Thermal management roadmap

The thermal management of 3D chip stacks is perceived to be a limiting factor in dense system integration, given the increased volumetric power density and accumulation of thermal interfaces [1]. Hence, 3D integration will be a key driver for novel cooling solutions.

The industry will also exploit existing cooling solutions developed for single-die packages for 3D chip stack modules. For flip-chip packages, heat is removed through the die backside and is absorbed, for example in a liquid cold plate. A copper lid between the two materials typically provides mechanical protection for the chip (Figure 1 lid-attached).

3D inte­gra­tion will be a key driv­er for nov­el cool­ing solu­tions.

—IBM scientist Gerd Schlottig

Thermal coupling between solid elements is established by thermal interface materials (TIMs). The number of TIMs can be reduced from two to one by considering a lidless module with an integrated direct-attached cold plate, which involves a tradeoff between lower mechanical robustness but higher thermal performance (Figure 1 direct-attach). The embedding of microchannels into the back of the chip stack’s top die eliminates all TIMs in the thermal path, but requires leak-tight fluid interconnects from the system fluid loop to the silicon chip stack (Figure 1 embedded).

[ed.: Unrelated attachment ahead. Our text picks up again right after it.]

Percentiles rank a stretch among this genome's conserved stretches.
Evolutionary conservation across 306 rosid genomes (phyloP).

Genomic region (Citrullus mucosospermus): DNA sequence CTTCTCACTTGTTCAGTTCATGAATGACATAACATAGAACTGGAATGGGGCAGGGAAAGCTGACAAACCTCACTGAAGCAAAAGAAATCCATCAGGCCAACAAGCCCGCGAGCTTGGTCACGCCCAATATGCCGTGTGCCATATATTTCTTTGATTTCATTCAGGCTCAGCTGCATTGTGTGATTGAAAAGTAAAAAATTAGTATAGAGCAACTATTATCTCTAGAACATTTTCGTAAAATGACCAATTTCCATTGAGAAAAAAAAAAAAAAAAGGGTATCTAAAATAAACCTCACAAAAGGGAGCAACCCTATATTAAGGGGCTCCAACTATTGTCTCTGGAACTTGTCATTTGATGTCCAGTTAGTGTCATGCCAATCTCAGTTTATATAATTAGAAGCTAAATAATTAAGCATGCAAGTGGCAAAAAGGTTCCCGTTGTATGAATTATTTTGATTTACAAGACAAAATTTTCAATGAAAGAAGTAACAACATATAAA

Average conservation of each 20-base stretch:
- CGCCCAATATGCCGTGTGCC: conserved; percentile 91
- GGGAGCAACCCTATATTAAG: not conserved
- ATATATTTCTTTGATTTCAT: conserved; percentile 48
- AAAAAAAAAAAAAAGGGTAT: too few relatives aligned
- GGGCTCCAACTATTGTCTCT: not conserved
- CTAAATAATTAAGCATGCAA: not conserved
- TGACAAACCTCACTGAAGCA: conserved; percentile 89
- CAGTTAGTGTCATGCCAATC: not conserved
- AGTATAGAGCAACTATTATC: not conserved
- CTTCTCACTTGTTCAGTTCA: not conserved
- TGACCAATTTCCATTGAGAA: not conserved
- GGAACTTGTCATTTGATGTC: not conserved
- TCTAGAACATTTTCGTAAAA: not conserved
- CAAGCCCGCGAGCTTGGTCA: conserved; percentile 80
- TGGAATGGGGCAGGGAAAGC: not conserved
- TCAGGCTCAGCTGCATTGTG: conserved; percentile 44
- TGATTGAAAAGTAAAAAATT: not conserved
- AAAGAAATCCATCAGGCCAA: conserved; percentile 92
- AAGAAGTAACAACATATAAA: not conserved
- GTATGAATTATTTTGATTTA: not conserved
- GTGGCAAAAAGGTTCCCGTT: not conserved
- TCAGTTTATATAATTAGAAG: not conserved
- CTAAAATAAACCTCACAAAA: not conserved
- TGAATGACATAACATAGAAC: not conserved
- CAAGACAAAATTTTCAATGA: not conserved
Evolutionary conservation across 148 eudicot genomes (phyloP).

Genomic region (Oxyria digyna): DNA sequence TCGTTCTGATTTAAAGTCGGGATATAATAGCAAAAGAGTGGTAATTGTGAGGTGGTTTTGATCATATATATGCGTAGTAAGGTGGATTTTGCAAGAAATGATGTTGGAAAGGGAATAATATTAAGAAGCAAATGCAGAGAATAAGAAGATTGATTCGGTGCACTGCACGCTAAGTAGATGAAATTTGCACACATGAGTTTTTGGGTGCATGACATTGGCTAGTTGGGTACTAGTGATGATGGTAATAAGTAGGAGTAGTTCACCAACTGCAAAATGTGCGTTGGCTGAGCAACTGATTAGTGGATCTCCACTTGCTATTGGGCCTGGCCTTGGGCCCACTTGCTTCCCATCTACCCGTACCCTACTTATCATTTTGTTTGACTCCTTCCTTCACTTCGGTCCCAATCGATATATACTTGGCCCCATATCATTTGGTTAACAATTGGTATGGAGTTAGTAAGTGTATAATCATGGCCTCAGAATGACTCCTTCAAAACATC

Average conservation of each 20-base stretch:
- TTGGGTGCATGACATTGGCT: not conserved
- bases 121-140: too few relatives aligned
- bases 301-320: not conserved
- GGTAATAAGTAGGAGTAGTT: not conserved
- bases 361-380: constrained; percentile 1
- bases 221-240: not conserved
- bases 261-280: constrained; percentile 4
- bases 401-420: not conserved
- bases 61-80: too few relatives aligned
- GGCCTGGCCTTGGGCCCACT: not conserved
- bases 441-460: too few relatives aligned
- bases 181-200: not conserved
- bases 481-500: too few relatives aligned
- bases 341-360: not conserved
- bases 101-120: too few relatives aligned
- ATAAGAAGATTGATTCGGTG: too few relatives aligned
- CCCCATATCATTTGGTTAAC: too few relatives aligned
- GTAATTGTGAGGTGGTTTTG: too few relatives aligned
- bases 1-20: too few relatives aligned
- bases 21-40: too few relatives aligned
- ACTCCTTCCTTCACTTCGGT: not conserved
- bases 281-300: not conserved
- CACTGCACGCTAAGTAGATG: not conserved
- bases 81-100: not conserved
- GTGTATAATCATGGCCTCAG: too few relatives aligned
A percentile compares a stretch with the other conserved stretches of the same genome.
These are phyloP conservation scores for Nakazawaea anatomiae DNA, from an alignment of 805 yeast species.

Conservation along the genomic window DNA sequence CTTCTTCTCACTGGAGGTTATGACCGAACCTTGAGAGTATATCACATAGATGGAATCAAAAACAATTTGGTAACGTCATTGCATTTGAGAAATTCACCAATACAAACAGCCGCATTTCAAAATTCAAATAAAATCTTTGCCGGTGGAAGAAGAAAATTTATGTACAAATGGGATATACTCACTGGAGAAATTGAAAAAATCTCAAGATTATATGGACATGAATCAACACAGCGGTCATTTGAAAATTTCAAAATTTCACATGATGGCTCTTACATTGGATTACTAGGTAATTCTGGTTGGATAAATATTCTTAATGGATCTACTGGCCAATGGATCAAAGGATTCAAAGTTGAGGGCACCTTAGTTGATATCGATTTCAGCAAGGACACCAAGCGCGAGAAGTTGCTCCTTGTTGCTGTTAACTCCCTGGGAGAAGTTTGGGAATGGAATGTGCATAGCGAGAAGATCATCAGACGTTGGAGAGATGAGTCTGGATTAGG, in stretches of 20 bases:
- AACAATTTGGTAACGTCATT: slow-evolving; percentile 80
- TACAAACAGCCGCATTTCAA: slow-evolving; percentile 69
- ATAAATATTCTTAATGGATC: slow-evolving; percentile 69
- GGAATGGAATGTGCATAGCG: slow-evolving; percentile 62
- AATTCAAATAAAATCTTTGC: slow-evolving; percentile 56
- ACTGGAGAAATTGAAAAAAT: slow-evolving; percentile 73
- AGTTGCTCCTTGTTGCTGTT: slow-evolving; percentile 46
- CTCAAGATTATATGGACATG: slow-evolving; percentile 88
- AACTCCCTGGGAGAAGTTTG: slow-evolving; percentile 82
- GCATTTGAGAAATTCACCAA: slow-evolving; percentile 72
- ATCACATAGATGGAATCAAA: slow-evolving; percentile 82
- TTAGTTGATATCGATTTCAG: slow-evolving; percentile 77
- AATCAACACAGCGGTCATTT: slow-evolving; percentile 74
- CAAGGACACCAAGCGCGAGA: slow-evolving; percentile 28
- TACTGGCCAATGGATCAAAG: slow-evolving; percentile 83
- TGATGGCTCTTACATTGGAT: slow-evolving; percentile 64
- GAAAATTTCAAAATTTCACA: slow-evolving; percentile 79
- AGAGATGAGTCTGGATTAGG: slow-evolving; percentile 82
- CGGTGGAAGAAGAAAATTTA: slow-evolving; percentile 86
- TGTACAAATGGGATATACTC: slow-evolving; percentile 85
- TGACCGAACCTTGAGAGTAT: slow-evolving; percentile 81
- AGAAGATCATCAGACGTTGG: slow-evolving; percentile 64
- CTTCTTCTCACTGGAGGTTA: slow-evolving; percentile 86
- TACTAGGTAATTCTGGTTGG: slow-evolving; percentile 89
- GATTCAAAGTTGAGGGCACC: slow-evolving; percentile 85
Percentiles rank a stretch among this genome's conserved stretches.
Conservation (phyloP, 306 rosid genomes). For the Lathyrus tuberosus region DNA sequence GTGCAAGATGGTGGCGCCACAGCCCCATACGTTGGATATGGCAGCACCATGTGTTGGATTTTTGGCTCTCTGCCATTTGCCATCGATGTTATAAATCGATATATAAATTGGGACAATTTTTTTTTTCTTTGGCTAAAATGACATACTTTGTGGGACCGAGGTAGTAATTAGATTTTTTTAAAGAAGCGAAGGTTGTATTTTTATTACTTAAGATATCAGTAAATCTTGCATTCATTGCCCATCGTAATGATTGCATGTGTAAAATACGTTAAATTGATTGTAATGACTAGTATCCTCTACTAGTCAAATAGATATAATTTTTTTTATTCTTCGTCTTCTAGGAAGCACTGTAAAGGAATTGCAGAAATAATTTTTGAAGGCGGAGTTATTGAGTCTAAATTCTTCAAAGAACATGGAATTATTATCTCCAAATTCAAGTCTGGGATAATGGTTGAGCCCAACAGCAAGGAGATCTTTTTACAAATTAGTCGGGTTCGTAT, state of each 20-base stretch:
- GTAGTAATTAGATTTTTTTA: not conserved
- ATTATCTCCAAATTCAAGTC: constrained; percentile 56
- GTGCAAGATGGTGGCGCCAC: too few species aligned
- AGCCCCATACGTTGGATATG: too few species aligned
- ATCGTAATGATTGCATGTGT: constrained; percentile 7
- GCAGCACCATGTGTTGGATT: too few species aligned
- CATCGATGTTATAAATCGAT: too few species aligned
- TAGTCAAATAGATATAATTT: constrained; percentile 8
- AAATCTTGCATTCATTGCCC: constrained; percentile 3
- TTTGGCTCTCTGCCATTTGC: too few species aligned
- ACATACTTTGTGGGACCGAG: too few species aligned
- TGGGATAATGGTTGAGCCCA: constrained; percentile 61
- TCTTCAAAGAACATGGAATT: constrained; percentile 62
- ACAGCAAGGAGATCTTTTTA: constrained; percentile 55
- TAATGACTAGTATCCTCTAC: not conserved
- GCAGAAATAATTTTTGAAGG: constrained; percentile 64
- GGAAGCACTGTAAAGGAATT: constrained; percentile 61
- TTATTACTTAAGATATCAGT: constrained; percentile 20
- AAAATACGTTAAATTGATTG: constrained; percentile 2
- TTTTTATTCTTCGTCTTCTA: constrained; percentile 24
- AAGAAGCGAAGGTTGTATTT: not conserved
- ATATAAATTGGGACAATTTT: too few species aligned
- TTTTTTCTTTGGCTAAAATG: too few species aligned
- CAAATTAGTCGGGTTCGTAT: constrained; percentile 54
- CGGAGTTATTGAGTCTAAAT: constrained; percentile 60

More disruptive options to overcome the thermal limits of 3D chip stacks are topology changes from single to dual-side and volumetric heat removal. Several studies have demonstrated approaches to enhance the thermal conductivity of organic substrates, while maintaining electrical functionality. This enables a second cold plate to be applied at the bottom of the lidded module (Figure 1 thermal laminate).